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  • greynol
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About ReplayGain standard
Reply #25
You must not have used MP3Gain. If, for example, you use 89dB as the reference, and it returns a -5dB gain, then you change to 92dB, it'll return -2dB!
So what?  The RG value still gets adjusted according to the -89dB reference*.  If you load one of my mp3s and change the target volume to something different it will adjust accordingly.  Undo will bring it back to exactly where it started as well.  Besides, there's nothing stopping me from rescanning.  Furthermore, you will never see my mp3s in you collection.  I get the feeling that this would never be of any concern to people who encode their own music.

The real problem is: scanners (and users) are not supposed to change the reference level when scanning, because it is in the standard.
Nonsense.

(*) EDIT: Just to clarify, although MP3Gain allows you to adjust the 'Target "Normal" volume' the Reference level is still 89dB.  Notice that it's called "Target Volume" and not "Reference Level".
  • Last Edit: 13 April, 2009, 02:35:35 AM by greynol
13 February 2016: The world was blessed with the passing of a truly vile and wretched person.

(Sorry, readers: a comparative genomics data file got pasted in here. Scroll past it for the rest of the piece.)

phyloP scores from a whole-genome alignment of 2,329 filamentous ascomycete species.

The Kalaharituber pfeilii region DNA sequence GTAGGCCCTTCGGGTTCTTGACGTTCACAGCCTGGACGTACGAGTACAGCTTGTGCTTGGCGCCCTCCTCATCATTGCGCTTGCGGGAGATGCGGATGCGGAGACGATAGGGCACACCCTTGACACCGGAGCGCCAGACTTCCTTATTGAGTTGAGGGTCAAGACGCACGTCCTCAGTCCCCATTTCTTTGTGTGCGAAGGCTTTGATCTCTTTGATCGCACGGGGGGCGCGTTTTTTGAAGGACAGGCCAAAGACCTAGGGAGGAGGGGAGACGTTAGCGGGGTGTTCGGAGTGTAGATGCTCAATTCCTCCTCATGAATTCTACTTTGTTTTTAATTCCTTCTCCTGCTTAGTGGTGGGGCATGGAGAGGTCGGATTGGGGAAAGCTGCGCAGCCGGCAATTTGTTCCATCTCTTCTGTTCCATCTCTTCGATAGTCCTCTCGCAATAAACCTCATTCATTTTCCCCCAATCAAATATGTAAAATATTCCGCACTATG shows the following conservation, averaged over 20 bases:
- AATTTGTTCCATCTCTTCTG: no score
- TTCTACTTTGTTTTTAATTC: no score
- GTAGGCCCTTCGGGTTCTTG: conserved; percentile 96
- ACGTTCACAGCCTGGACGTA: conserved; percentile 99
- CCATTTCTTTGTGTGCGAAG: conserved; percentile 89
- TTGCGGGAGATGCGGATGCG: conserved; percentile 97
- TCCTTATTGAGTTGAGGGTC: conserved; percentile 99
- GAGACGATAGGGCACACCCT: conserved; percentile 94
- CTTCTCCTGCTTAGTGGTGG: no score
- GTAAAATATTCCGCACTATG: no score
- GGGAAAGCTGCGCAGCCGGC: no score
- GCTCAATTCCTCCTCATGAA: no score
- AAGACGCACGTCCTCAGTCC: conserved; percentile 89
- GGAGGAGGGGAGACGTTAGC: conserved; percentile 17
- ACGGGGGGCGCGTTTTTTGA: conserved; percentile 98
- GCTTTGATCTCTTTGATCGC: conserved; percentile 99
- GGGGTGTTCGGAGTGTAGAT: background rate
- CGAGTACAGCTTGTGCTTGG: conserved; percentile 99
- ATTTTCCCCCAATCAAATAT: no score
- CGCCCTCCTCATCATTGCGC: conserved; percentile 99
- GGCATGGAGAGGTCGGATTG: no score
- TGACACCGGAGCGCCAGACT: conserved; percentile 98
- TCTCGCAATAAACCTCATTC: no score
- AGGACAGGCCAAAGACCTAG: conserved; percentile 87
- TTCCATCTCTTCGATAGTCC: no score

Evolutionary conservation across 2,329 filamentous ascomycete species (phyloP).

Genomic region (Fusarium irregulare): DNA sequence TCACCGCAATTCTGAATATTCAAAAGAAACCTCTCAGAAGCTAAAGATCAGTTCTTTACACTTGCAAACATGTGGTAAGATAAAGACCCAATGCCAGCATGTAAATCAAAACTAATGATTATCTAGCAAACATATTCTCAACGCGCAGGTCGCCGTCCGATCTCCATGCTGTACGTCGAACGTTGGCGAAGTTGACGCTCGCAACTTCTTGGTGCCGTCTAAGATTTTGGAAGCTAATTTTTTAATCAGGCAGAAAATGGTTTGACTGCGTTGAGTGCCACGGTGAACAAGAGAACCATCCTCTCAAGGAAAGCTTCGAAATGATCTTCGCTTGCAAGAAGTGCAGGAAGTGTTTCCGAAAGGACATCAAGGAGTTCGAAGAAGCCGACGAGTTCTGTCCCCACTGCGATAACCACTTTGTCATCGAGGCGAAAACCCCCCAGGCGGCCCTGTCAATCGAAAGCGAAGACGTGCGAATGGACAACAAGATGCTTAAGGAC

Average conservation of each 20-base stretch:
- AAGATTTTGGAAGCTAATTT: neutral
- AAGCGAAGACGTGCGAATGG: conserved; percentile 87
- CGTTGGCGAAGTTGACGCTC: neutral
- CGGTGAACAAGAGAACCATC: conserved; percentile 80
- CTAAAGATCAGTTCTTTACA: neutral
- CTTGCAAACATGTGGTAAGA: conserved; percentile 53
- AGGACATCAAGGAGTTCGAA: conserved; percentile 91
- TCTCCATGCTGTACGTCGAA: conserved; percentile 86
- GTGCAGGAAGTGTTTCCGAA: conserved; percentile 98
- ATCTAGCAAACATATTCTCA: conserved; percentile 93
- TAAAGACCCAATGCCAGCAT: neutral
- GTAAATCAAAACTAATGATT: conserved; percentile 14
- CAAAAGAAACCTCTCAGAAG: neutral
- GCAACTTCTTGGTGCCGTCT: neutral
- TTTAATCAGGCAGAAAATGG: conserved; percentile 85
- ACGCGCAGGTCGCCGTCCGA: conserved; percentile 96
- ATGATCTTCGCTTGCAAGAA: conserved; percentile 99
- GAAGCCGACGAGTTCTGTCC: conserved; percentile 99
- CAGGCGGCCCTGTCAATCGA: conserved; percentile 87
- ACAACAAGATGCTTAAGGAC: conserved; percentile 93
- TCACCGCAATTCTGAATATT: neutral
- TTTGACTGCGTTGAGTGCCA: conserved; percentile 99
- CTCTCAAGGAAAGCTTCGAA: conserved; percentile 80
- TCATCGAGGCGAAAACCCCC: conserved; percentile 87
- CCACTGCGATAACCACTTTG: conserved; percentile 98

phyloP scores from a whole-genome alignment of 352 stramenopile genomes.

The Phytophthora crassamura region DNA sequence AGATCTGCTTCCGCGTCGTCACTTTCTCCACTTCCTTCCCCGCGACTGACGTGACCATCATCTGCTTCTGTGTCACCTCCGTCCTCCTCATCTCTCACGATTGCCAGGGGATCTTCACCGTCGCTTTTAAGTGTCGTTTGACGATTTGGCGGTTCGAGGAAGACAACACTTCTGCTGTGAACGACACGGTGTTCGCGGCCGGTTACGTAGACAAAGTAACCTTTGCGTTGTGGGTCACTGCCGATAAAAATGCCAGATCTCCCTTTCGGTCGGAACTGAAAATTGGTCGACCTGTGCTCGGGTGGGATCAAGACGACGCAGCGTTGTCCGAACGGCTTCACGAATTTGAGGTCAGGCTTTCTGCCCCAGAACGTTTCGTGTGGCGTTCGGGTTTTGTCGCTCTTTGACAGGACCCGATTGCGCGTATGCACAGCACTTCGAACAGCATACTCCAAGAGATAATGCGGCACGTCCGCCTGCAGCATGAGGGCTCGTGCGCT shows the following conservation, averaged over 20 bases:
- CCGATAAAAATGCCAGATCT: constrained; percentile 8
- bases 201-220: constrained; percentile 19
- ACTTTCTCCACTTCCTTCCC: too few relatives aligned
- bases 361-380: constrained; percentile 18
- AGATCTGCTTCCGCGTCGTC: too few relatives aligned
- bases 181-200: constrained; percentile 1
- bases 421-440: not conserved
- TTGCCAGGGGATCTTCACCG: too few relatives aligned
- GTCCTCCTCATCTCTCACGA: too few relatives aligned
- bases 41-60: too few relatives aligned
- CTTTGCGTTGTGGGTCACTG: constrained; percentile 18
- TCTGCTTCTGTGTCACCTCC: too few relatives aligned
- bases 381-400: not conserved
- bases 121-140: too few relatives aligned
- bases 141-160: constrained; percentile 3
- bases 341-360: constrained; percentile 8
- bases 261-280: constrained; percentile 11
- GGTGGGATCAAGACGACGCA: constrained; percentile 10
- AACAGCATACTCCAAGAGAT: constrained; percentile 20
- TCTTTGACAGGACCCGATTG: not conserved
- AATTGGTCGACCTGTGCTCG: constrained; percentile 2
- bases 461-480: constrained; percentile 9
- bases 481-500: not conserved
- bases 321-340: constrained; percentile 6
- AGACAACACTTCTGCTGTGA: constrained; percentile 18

Your eyes cannot hear.

  • greynol
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About ReplayGain standard
Reply #26
So, because users have the ability (and reasons) to change the reference level, why don't we just remove it from the standard, and store the SPL instead?

Because it's already well supported and works just fine the way it is.
13 February 2016: The world was blessed with the passing of a truly vile and wretched person.

Your eyes cannot hear.

About ReplayGain standard
Reply #27
Actually, that's the problem! If you mix your library with mine, who use 89dB, they'll play with different loudness. And there's no way to tell which files scanned with which reference. If, however, RG store the LEVEL instead, you can play with your 92dB "Preferred Level", and I can play with my 89dB. No matter what one chooses, all files in this world, scanned with RG, will have the same loudness. That's what I call standard. Doesn't that make sense?


Now, this is exactly how it works today - what are you missing?
Standard is 89dB, user adjusts with preamp in his player of choice - everybody gets a banana!

  • [JAZ]
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About ReplayGain standard
Reply #28
I also believe waaateva got confused.

I've checked it to be sure, and indeed, if you aply mp3gain with different target volume, the replaygain values change accordingly.

One has to remember that mp3gain changes the volume of the mp3 data, so the change of the replaygain values is a consequence of that, not of the change of the target volume.

(If i wasn't clear, a file mp3gained at both, 92db and 89db played back in foobar2000 at the same loudness. Of course, a non replaygain aware player would play them at different volumes, but that's out of the scope of the current topic)
  • Last Edit: 13 April, 2009, 05:35:55 AM by [JAZ]

  • waaateva
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About ReplayGain standard
Reply #29
Guys,
You were right, I was wrong about MP3Gain and MediaMonkey, my bad for not confirming it before posting.
Sorry for the confusion I've made so far, I'll edit my posts.
@greynol, JAZ: thanks for clearing that up for me